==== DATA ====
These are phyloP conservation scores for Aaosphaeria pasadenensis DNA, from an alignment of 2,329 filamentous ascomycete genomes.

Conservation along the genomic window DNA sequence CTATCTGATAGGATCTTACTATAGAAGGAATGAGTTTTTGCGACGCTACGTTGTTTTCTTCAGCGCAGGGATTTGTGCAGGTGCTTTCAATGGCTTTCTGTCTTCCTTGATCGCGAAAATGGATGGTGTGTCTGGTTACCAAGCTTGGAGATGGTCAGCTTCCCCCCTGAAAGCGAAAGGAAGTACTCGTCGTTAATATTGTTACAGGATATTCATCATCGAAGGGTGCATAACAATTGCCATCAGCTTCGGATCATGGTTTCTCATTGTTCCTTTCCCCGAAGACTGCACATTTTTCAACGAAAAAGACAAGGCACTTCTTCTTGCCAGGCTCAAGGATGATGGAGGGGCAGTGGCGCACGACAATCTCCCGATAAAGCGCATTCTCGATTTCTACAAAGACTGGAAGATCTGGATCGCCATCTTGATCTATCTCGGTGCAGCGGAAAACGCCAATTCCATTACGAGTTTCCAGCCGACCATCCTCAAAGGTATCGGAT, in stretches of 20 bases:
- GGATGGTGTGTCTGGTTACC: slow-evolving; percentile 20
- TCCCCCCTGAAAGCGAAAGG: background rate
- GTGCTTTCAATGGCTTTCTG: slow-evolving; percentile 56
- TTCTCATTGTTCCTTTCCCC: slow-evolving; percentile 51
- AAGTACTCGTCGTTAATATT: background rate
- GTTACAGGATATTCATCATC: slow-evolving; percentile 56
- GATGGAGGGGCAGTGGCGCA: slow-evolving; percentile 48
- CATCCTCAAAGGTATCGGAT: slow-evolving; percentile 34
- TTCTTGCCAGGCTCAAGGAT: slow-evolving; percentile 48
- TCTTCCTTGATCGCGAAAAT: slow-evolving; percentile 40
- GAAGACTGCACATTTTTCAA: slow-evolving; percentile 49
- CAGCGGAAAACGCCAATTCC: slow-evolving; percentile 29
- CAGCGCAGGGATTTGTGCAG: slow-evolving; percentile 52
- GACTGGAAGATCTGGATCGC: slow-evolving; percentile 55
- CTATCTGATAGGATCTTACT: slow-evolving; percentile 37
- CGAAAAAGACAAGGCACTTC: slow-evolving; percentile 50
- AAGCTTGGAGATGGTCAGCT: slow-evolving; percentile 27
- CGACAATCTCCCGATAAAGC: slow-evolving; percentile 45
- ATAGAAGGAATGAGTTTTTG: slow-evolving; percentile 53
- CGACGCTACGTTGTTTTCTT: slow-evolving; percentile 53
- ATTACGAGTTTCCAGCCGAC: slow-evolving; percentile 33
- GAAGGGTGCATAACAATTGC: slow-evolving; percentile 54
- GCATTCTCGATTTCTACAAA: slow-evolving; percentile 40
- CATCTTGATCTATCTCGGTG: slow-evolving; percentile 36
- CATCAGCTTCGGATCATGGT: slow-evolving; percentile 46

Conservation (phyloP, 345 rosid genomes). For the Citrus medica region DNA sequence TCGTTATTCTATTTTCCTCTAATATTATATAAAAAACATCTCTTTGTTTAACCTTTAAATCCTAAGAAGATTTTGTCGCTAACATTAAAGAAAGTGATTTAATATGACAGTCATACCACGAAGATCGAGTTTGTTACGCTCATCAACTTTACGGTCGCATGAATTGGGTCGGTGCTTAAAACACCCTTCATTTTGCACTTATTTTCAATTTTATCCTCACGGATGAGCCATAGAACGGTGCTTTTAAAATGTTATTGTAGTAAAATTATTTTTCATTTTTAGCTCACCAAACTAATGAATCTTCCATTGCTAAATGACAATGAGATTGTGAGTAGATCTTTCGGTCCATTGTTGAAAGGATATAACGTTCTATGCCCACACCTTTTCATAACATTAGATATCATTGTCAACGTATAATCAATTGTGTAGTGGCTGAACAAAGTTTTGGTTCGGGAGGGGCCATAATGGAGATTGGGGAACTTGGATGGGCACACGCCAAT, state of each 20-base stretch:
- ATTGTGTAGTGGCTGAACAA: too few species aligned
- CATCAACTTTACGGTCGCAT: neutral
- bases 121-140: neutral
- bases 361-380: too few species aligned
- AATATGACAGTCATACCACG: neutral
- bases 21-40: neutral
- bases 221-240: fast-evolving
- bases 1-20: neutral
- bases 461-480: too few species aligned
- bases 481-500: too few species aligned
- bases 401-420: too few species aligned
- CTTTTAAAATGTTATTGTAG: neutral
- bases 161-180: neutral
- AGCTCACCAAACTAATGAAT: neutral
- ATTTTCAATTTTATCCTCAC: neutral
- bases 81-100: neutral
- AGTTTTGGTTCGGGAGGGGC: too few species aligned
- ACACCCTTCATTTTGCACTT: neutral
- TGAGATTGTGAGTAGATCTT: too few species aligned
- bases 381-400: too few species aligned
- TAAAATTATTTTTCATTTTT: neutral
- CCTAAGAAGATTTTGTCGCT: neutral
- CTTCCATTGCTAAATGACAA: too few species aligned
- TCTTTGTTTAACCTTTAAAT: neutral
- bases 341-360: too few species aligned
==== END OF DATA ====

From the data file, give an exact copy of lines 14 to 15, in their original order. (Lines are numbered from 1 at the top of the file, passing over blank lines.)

- CAGCGGAAAACGCCAATTCC: slow-evolving; percentile 29
- CAGCGCAGGGATTTGTGCAG: slow-evolving; percentile 52